Attention, WordPress users: If you have a WordPress username set to “admin,” change it immediately.
Thousands of WordPress sites with an administrator username set to “admin” or “Admin” had been were compromised through a large scale brute force attack.
Sites with the login of “admin” or “Admin” or “Administrator” had a backdoor installed that provides attackers with ongoing access to the WordPress site.
Changing the password will not solve the problem, the backdoor is there which enables the to scan for WordPress installations, and launch the same type of attack against those sites.
WordPress advsise to not use “admin” and “Admin”, “test,” “administrator” and “root.”
“Almost 3 years ago we released a version of WordPress (3.0) that allowed you to pick a custom user name which largely ended people using ‘admin’ as their default username,” said Mullenweb in a blog post. “If you still use ‘admin’ as a username on your blog, change it, use a strong password, if you’re on WP.com turn on two-factor authentication, and of course make sure you’re up-to-date on the latest version of WordPress.”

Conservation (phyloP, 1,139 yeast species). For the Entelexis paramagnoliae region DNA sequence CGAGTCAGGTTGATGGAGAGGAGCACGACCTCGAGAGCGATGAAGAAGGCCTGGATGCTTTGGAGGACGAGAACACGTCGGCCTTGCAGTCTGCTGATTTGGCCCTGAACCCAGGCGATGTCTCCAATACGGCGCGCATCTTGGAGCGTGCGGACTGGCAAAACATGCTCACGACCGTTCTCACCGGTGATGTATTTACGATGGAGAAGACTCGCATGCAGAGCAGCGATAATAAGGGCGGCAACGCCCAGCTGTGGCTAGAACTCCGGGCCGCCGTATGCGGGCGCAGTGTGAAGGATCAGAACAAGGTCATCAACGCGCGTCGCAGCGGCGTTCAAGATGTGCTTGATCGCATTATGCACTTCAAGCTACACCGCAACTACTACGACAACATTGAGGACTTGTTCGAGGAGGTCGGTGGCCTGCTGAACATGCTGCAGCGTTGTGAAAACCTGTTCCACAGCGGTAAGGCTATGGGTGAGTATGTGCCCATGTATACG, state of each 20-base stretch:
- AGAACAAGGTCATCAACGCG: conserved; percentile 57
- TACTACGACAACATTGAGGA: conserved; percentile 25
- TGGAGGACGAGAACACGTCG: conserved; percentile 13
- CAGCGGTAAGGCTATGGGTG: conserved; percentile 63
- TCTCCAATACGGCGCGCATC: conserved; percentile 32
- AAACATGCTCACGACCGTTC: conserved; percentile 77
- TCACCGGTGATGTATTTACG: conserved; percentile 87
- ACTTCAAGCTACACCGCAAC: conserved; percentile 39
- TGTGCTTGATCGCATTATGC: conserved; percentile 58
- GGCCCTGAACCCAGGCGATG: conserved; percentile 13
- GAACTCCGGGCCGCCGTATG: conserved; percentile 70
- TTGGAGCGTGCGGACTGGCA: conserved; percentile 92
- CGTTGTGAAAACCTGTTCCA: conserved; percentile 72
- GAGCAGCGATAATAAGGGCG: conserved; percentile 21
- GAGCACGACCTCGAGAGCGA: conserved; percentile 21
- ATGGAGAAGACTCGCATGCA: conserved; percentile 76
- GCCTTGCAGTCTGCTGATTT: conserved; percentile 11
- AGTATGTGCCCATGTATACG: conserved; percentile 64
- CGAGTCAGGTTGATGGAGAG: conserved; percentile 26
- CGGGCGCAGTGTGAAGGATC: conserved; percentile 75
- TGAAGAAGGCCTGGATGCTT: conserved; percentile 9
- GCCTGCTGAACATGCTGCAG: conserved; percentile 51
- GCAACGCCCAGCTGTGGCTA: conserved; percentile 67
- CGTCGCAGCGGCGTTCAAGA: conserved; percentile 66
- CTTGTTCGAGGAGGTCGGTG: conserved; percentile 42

The WordPress “admin” attacks have recently tripled in volume. “We were seeing 30 to 40 thousand attacks per day the last few months. In April 2013, it increased to 77,000 per day on average, reaching more than 100,000 attempts per day in the last few days,” said Sucuri CTO Daniel Cid in a blog post. “That means that the number of brute force attempts more than tripled.”
REMEMBER: Hackers can access your site through:
1. Login and PW vulnerabilities
2. Plugins can be a hacker access point
Suggested Resources for WordPress Vulnerabilities:
Which can shed some light on what happened, and how to fix and harden WordPress.